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Plus I cannot digest Assault Guns not being able to move with infantry and, well, assault.
MMmyes, but their role is shooting in the assault, not accompanying it. It’s the difference acknowledged, when I was in the TA, between “distant support” and “intimate support” from tanks. Naturally, and in the tradition of cruiser tanks, the donkey-wallopers thought that the best way to support infantry (if they had to support infantry, rather than their preferred role of free-wheeling tank attacks across the steppe) was to shoot them in from a safe distance of, say, 2000 metres. Only a few were keen on intimate support, which (despite sounding like a surgical appliance) involved driving their sixty-tonne gruntcrunchers over the enemy position while the friendly infanteers were fighting through it. That is not something I would fancy trying without more MGs than the typical assault gun can boast, never mind the lack of turret.
Moving and attacking is allowed Attacks are simultaneous But… enemies that are unspotted and fire on you cannot be targeted that turn, so in effect get a free shot at you as you blunder into their field of fire and you are considered “tactically disadvantaged” and are easier to damage.
Interesting. This puts me in mind of the “first fire” mechanism that John Hill used in his “Hue” (company a counter) and “Bar-Lev” (battalion a counter for tanks) games. You might want to try something like that — the ambushers get to shoot first, but survivors can reply to their fire (presumably still at a disadvantage because the ambushers will be dug-in or hull-down). If you had such a rule, you might enact that, in the event of two forces in motion blundering into each other — so neither would naturally have the advantage — turreted AFVs have first fire over fixed-gun AFVs.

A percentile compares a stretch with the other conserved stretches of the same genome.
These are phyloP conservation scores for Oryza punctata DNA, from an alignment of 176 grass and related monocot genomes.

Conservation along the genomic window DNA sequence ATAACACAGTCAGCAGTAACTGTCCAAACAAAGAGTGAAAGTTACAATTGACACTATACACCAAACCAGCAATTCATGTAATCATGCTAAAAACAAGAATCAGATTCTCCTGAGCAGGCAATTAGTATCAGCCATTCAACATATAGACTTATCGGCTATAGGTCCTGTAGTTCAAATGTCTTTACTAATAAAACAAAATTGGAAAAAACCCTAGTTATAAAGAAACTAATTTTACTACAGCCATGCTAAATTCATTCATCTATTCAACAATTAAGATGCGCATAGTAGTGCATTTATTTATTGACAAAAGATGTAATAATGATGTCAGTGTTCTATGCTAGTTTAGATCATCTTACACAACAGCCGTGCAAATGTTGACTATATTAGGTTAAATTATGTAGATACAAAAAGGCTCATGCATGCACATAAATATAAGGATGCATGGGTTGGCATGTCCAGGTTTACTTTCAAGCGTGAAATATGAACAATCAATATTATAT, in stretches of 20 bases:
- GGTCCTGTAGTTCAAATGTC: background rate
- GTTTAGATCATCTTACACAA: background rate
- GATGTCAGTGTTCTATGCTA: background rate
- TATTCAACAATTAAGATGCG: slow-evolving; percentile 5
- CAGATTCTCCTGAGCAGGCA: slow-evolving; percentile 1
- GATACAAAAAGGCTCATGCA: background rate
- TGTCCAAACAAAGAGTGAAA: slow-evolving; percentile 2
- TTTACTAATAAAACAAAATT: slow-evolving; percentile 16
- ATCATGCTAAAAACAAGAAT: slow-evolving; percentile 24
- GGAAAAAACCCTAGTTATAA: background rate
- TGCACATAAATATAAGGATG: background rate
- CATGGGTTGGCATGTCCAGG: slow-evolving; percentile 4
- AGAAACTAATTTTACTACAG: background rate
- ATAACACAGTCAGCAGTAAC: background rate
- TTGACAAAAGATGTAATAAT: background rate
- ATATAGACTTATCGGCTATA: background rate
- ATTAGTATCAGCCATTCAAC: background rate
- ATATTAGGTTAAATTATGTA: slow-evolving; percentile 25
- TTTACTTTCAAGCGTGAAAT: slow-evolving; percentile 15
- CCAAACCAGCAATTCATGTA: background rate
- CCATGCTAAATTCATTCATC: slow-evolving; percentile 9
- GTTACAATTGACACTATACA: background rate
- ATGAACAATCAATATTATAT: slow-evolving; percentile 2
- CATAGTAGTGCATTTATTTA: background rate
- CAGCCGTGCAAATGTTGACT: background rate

You mention the intended emphasis on recce, which I heartily applaud — historical analysis shows that recce-led manoeuvre is one of the principal determinants of battle success, but most wargames rules still show that “time spent in reconnaissance is always wasted”. One thing that I was thinking about recently in a different context was the fact that an awful lot of recce vehicles, to this day, tend to be equipped with 20mm or larger cannon, despite its uselessness against heavy armour. I think it might be interesting, if adopting a “first fire” rule, to say that another tie-breaker is whether the weapon used is an autocannon. This means that, while your Sd Kfz 234/4 might be the best bet when you bump a bunch of enemy T-34s, the /1 with its 20mm is better against the kind of thinly-armoured beasts you’d expect to meet more often on recce tasks, and there’s a reason they made more /1s than any other variant.
Also in the context of recce, I think the idea of having a transport mode might be a good one, as for example was used in the company-a-counter monster “Highway to the Reich”. Trading faster movement for greater vulnerability on contact is a choice one makes when using administrative movement, and used sensibly it enables faster operational manoeuvre. For the Russian Front in particular, I would have thought this an interesting mechanic to use. In the early years, Russian armour suffered terribly when caught in march columns, and the Cold War Russian obsession with march security detachments and putting a third of your force into winning the recce battle was the result of lessons learnt in the school of hard knocks.
All the best,